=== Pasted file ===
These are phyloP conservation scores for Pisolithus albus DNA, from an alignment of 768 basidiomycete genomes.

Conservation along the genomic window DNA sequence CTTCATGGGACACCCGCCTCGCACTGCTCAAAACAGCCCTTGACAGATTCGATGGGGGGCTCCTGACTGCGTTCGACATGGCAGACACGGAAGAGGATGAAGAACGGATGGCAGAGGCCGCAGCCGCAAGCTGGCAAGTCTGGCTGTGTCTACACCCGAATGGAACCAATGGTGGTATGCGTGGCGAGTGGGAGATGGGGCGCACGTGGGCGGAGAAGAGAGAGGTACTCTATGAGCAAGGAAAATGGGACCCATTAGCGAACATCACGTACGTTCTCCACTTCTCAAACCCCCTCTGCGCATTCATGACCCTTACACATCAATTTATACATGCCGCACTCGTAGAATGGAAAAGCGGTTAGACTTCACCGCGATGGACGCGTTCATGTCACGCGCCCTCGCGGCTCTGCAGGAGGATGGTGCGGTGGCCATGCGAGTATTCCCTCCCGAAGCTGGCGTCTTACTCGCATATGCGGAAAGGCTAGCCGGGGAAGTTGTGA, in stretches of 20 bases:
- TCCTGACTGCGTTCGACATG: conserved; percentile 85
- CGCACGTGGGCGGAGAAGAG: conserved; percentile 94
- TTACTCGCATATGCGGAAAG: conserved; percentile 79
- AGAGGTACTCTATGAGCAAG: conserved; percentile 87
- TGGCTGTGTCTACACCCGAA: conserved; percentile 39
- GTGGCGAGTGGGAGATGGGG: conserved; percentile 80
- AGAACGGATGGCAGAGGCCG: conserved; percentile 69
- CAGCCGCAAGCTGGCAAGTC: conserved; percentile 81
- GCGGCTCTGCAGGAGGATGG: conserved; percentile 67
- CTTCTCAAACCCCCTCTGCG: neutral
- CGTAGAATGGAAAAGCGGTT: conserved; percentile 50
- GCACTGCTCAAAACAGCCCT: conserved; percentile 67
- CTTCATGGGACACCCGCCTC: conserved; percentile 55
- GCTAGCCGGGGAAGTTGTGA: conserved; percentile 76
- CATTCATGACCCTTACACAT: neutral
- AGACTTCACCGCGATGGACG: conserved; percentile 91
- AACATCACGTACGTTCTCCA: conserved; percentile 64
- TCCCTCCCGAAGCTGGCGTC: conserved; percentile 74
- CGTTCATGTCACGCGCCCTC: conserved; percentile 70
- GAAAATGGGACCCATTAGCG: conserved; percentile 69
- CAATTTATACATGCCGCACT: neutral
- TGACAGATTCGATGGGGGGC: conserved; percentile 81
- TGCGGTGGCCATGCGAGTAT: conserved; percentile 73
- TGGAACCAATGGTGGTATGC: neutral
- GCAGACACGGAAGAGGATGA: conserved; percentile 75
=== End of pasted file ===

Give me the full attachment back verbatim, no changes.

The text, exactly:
These are phyloP conservation scores for Pisolithus albus DNA, from an alignment of 768 basidiomycete genomes.

Conservation along the genomic window DNA sequence CTTCATGGGACACCCGCCTCGCACTGCTCAAAACAGCCCTTGACAGATTCGATGGGGGGCTCCTGACTGCGTTCGACATGGCAGACACGGAAGAGGATGAAGAACGGATGGCAGAGGCCGCAGCCGCAAGCTGGCAAGTCTGGCTGTGTCTACACCCGAATGGAACCAATGGTGGTATGCGTGGCGAGTGGGAGATGGGGCGCACGTGGGCGGAGAAGAGAGAGGTACTCTATGAGCAAGGAAAATGGGACCCATTAGCGAACATCACGTACGTTCTCCACTTCTCAAACCCCCTCTGCGCATTCATGACCCTTACACATCAATTTATACATGCCGCACTCGTAGAATGGAAAAGCGGTTAGACTTCACCGCGATGGACGCGTTCATGTCACGCGCCCTCGCGGCTCTGCAGGAGGATGGTGCGGTGGCCATGCGAGTATTCCCTCCCGAAGCTGGCGTCTTACTCGCATATGCGGAAAGGCTAGCCGGGGAAGTTGTGA, in stretches of 20 bases:
- TCCTGACTGCGTTCGACATG: conserved; percentile 85
- CGCACGTGGGCGGAGAAGAG: conserved; percentile 94
- TTACTCGCATATGCGGAAAG: conserved; percentile 79
- AGAGGTACTCTATGAGCAAG: conserved; percentile 87
- TGGCTGTGTCTACACCCGAA: conserved; percentile 39
- GTGGCGAGTGGGAGATGGGG: conserved; percentile 80
- AGAACGGATGGCAGAGGCCG: conserved; percentile 69
- CAGCCGCAAGCTGGCAAGTC: conserved; percentile 81
- GCGGCTCTGCAGGAGGATGG: conserved; percentile 67
- CTTCTCAAACCCCCTCTGCG: neutral
- CGTAGAATGGAAAAGCGGTT: conserved; percentile 50
- GCACTGCTCAAAACAGCCCT: conserved; percentile 67
- CTTCATGGGACACCCGCCTC: conserved; percentile 55
- GCTAGCCGGGGAAGTTGTGA: conserved; percentile 76
- CATTCATGACCCTTACACAT: neutral
- AGACTTCACCGCGATGGACG: conserved; percentile 91
- AACATCACGTACGTTCTCCA: conserved; percentile 64
- TCCCTCCCGAAGCTGGCGTC: conserved; percentile 74
- CGTTCATGTCACGCGCCCTC: conserved; percentile 70
- GAAAATGGGACCCATTAGCG: conserved; percentile 69
- CAATTTATACATGCCGCACT: neutral
- TGACAGATTCGATGGGGGGC: conserved; percentile 81
- TGCGGTGGCCATGCGAGTAT: conserved; percentile 73
- TGGAACCAATGGTGGTATGC: neutral
- GCAGACACGGAAGAGGATGA: conserved; percentile 75